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2. Bad light sensitivity:

People love to talk about how many megapixels their smartphone camera has. While this is an important factor in any digital camera, it is far from the only measure of a camera’s performance. Light sensitivity is another important factor. As a general rule, smartphone camera sensors perform worse in low-light situations than the sensors in any half-decent digital camera. This is why the photos you take at night or in poorly lit rooms always look blurry and noisy unless you use the flash-and if you do, they look even worse.

3. Size does matter:

Camera Sensor ComparisonAnother major problem with the camera sensors in smartphones is that they are tiny. Their small size means that you have very little artistic control over depth of field-the ability to have the subject in focus while the background is nicely obscured. A large depth of field (where most or all of the scene is in focus) means you don’t have to worry as much about where you focus, but such images generally lack visual impact, due to the fact that the brain doesn’t know what part of the image to focus on. Next time you’re watching a film, notice how the characters are sharply in focus, while the background is nicely blurred. This is one of the signature looks of a Hollywood film, and it’s narrow depth of field that makes Hollywood look Hollywood.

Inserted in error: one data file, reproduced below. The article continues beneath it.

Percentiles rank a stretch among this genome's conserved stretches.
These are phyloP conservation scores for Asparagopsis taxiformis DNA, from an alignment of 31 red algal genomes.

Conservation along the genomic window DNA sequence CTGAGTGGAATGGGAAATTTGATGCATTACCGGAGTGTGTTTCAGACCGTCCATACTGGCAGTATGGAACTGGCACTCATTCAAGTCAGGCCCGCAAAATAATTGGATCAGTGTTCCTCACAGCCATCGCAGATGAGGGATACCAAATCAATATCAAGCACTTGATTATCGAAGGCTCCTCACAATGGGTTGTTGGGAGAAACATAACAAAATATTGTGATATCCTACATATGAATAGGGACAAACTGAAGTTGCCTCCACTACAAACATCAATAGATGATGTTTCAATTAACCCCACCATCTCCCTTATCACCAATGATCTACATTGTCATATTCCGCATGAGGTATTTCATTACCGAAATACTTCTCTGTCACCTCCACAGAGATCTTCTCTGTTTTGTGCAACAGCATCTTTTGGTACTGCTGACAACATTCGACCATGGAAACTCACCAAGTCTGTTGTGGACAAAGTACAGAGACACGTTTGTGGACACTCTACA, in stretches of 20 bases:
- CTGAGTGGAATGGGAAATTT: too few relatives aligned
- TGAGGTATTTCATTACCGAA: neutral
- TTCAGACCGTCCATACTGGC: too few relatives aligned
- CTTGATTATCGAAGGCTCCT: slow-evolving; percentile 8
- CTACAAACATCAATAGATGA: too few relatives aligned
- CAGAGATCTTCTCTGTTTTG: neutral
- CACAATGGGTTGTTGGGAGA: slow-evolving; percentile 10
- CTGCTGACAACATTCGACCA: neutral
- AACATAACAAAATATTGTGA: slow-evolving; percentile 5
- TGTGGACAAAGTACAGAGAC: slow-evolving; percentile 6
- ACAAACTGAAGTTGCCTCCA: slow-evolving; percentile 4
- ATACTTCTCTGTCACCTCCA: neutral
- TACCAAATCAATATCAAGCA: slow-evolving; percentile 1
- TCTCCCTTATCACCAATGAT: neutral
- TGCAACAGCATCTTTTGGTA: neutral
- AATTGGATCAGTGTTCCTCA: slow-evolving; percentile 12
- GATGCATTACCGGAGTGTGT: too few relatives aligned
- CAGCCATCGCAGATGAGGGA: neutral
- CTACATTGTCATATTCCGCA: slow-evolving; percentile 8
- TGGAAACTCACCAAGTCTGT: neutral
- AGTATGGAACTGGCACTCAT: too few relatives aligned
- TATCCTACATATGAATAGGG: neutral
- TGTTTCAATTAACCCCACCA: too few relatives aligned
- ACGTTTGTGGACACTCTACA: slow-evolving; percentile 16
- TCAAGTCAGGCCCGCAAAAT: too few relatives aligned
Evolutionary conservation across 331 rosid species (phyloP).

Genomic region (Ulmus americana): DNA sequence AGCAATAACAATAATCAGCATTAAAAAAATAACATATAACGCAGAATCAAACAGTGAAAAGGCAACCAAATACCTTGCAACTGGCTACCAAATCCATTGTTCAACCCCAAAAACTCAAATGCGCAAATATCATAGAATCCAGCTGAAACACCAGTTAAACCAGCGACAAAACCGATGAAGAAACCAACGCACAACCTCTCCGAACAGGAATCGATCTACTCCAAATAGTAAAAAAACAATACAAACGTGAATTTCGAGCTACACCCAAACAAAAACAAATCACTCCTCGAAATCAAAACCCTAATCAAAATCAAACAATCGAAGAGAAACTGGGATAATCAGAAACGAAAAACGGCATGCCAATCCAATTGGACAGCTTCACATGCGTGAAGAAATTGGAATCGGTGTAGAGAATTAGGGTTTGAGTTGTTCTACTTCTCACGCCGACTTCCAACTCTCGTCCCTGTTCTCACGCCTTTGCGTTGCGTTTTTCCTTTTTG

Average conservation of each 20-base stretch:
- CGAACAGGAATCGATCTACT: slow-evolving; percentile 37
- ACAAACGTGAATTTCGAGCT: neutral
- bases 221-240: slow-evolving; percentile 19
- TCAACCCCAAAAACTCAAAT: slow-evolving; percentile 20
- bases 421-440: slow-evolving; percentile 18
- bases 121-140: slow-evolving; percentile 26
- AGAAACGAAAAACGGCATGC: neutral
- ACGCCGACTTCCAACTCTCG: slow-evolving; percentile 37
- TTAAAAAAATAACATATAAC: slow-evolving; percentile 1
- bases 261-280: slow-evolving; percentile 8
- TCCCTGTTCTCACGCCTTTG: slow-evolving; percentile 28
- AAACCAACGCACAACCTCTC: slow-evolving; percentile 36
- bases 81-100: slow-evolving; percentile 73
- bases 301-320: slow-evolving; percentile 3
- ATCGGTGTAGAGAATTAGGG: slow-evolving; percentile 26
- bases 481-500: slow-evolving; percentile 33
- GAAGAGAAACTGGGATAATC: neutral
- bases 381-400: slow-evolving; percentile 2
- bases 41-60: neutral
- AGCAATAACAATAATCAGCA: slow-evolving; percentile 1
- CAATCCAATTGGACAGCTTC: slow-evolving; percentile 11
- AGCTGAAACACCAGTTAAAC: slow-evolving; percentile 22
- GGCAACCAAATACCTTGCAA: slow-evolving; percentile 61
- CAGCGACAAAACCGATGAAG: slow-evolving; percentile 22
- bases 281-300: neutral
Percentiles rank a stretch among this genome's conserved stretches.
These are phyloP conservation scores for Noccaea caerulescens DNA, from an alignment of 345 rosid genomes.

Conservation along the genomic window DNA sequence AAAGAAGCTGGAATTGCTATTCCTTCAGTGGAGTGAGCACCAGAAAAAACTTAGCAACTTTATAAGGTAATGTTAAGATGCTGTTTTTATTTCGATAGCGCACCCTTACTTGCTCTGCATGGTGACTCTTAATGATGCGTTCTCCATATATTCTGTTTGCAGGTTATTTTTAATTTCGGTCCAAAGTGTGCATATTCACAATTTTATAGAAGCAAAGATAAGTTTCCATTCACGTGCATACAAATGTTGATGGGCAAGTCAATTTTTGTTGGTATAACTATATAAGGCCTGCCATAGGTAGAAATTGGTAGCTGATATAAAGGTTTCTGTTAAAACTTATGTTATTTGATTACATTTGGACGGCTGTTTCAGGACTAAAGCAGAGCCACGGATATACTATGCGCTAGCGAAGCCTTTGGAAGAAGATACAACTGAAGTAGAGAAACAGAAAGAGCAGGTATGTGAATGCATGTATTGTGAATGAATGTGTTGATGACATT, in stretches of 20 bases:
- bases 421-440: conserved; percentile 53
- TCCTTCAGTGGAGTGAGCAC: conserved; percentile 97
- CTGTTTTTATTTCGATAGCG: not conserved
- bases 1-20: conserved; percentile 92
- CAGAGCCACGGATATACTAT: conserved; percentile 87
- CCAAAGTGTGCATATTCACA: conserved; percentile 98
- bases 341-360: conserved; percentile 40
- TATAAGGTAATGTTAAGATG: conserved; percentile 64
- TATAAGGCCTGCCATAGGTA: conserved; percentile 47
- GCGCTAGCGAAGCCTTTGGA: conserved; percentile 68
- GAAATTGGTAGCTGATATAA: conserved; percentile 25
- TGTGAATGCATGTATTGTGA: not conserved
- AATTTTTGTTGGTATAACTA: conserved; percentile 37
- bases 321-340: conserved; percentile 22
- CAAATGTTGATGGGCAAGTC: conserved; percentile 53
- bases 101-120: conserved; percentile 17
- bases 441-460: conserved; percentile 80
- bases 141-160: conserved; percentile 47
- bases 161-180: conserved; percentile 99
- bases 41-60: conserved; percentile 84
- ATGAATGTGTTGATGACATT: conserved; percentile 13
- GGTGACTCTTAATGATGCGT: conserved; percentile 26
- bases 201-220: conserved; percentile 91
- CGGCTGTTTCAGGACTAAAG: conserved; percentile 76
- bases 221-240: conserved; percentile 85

4. Say what?

People who regularly shoot video with their smartphones may notice a common problem with their videos: the audio sucks. This stems from the fact that your smarthphone was designed to be a phone, not a video camera. The built in microphone may be sufficient for making calls and asking Siri if it’s t-shirt weather outside, but when it comes to recording decent audio, it is sadly lacking in any but the most ideal situation. Dedicated video cameras have much better mics, and often have a jack allowing you to plug in an external microphone or audio source, providing much cleaner audio recordings. Since capturing high quality audio is a crucial part of recording a good video, smartphones are fundamentally lacking compared to dedicated video cameras.

5. (cr)Apps: